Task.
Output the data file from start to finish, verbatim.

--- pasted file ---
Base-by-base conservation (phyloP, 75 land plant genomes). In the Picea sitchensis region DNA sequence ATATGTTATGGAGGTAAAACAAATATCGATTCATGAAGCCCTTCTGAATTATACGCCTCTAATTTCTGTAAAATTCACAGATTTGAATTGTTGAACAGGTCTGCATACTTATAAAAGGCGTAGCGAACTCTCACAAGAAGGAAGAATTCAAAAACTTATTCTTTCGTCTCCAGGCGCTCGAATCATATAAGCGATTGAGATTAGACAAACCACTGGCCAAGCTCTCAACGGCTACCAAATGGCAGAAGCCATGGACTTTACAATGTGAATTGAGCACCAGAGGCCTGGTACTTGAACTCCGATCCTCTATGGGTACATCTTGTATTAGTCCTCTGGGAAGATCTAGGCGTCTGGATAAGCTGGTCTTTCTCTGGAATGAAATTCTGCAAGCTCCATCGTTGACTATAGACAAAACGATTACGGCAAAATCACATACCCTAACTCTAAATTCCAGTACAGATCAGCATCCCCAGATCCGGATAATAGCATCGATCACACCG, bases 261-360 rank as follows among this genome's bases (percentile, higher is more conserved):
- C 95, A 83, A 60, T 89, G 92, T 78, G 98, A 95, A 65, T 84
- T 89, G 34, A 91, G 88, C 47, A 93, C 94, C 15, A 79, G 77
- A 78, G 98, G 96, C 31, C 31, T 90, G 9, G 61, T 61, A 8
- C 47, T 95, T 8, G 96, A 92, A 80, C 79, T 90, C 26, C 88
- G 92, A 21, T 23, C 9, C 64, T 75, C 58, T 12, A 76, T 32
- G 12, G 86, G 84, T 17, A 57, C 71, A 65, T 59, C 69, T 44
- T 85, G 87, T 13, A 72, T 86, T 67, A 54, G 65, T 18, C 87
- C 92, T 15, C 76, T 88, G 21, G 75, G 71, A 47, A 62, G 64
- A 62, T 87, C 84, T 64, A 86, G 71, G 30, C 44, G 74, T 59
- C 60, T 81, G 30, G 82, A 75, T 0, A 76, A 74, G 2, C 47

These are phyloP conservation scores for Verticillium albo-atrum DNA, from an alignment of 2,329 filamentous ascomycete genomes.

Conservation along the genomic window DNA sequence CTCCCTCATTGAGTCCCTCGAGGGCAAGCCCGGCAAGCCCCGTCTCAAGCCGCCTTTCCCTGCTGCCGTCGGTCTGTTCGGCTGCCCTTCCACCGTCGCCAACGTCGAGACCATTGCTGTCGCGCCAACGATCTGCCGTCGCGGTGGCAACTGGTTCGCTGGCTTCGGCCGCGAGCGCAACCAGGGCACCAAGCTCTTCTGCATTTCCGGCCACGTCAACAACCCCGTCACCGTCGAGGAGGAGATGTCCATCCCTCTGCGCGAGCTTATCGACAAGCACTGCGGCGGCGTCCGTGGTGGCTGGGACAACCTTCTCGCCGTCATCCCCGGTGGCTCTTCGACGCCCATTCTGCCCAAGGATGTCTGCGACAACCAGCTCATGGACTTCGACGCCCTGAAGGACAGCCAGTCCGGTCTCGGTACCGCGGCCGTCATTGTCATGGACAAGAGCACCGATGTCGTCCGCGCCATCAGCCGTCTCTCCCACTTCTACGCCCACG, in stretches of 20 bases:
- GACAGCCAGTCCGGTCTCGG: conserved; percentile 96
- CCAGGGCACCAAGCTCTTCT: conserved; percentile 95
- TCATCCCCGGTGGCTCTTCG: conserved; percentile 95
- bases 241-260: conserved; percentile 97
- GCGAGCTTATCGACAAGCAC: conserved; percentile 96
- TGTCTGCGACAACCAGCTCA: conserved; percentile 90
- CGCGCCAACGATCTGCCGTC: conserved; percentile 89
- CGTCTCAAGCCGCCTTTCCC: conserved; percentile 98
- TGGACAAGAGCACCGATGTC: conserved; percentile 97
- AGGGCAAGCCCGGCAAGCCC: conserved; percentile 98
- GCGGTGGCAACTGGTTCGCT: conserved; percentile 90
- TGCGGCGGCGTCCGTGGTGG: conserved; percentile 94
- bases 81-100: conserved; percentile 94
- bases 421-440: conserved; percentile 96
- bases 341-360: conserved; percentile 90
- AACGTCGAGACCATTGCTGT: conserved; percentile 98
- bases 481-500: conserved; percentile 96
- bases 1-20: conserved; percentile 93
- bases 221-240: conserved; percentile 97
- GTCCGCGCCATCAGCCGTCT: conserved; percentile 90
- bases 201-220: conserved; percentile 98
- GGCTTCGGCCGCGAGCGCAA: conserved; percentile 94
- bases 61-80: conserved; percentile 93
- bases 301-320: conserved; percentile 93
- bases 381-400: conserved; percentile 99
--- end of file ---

Base-by-base conservation (phyloP, 75 land plant genomes). In the Picea sitchensis region DNA sequence ATATGTTATGGAGGTAAAACAAATATCGATTCATGAAGCCCTTCTGAATTATACGCCTCTAATTTCTGTAAAATTCACAGATTTGAATTGTTGAACAGGTCTGCATACTTATAAAAGGCGTAGCGAACTCTCACAAGAAGGAAGAATTCAAAAACTTATTCTTTCGTCTCCAGGCGCTCGAATCATATAAGCGATTGAGATTAGACAAACCACTGGCCAAGCTCTCAACGGCTACCAAATGGCAGAAGCCATGGACTTTACAATGTGAATTGAGCACCAGAGGCCTGGTACTTGAACTCCGATCCTCTATGGGTACATCTTGTATTAGTCCTCTGGGAAGATCTAGGCGTCTGGATAAGCTGGTCTTTCTCTGGAATGAAATTCTGCAAGCTCCATCGTTGACTATAGACAAAACGATTACGGCAAAATCACATACCCTAACTCTAAATTCCAGTACAGATCAGCATCCCCAGATCCGGATAATAGCATCGATCACACCG, bases 261-360 rank as follows among this genome's bases (percentile, higher is more conserved):
- C 95, A 83, A 60, T 89, G 92, T 78, G 98, A 95, A 65, T 84
- T 89, G 34, A 91, G 88, C 47, A 93, C 94, C 15, A 79, G 77
- A 78, G 98, G 96, C 31, C 31, T 90, G 9, G 61, T 61, A 8
- C 47, T 95, T 8, G 96, A 92, A 80, C 79, T 90, C 26, C 88
- G 92, A 21, T 23, C 9, C 64, T 75, C 58, T 12, A 76, T 32
- G 12, G 86, G 84, T 17, A 57, C 71, A 65, T 59, C 69, T 44
- T 85, G 87, T 13, A 72, T 86, T 67, A 54, G 65, T 18, C 87
- C 92, T 15, C 76, T 88, G 21, G 75, G 71, A 47, A 62, G 64
- A 62, T 87, C 84, T 64, A 86, G 71, G 30, C 44, G 74, T 59
- C 60, T 81, G 30, G 82, A 75, T 0, A 76, A 74, G 2, C 47

These are phyloP conservation scores for Verticillium albo-atrum DNA, from an alignment of 2,329 filamentous ascomycete genomes.

Conservation along the genomic window DNA sequence CTCCCTCATTGAGTCCCTCGAGGGCAAGCCCGGCAAGCCCCGTCTCAAGCCGCCTTTCCCTGCTGCCGTCGGTCTGTTCGGCTGCCCTTCCACCGTCGCCAACGTCGAGACCATTGCTGTCGCGCCAACGATCTGCCGTCGCGGTGGCAACTGGTTCGCTGGCTTCGGCCGCGAGCGCAACCAGGGCACCAAGCTCTTCTGCATTTCCGGCCACGTCAACAACCCCGTCACCGTCGAGGAGGAGATGTCCATCCCTCTGCGCGAGCTTATCGACAAGCACTGCGGCGGCGTCCGTGGTGGCTGGGACAACCTTCTCGCCGTCATCCCCGGTGGCTCTTCGACGCCCATTCTGCCCAAGGATGTCTGCGACAACCAGCTCATGGACTTCGACGCCCTGAAGGACAGCCAGTCCGGTCTCGGTACCGCGGCCGTCATTGTCATGGACAAGAGCACCGATGTCGTCCGCGCCATCAGCCGTCTCTCCCACTTCTACGCCCACG, in stretches of 20 bases:
- GACAGCCAGTCCGGTCTCGG: conserved; percentile 96
- CCAGGGCACCAAGCTCTTCT: conserved; percentile 95
- TCATCCCCGGTGGCTCTTCG: conserved; percentile 95
- bases 241-260: conserved; percentile 97
- GCGAGCTTATCGACAAGCAC: conserved; percentile 96
- TGTCTGCGACAACCAGCTCA: conserved; percentile 90
- CGCGCCAACGATCTGCCGTC: conserved; percentile 89
- CGTCTCAAGCCGCCTTTCCC: conserved; percentile 98
- TGGACAAGAGCACCGATGTC: conserved; percentile 97
- AGGGCAAGCCCGGCAAGCCC: conserved; percentile 98
- GCGGTGGCAACTGGTTCGCT: conserved; percentile 90
- TGCGGCGGCGTCCGTGGTGG: conserved; percentile 94
- bases 81-100: conserved; percentile 94
- bases 421-440: conserved; percentile 96
- bases 341-360: conserved; percentile 90
- AACGTCGAGACCATTGCTGT: conserved; percentile 98
- bases 481-500: conserved; percentile 96
- bases 1-20: conserved; percentile 93
- bases 221-240: conserved; percentile 97
- GTCCGCGCCATCAGCCGTCT: conserved; percentile 90
- bases 201-220: conserved; percentile 98
- GGCTTCGGCCGCGAGCGCAA: conserved; percentile 94
- bases 61-80: conserved; percentile 93
- bases 301-320: conserved; percentile 93
- bases 381-400: conserved; percentile 99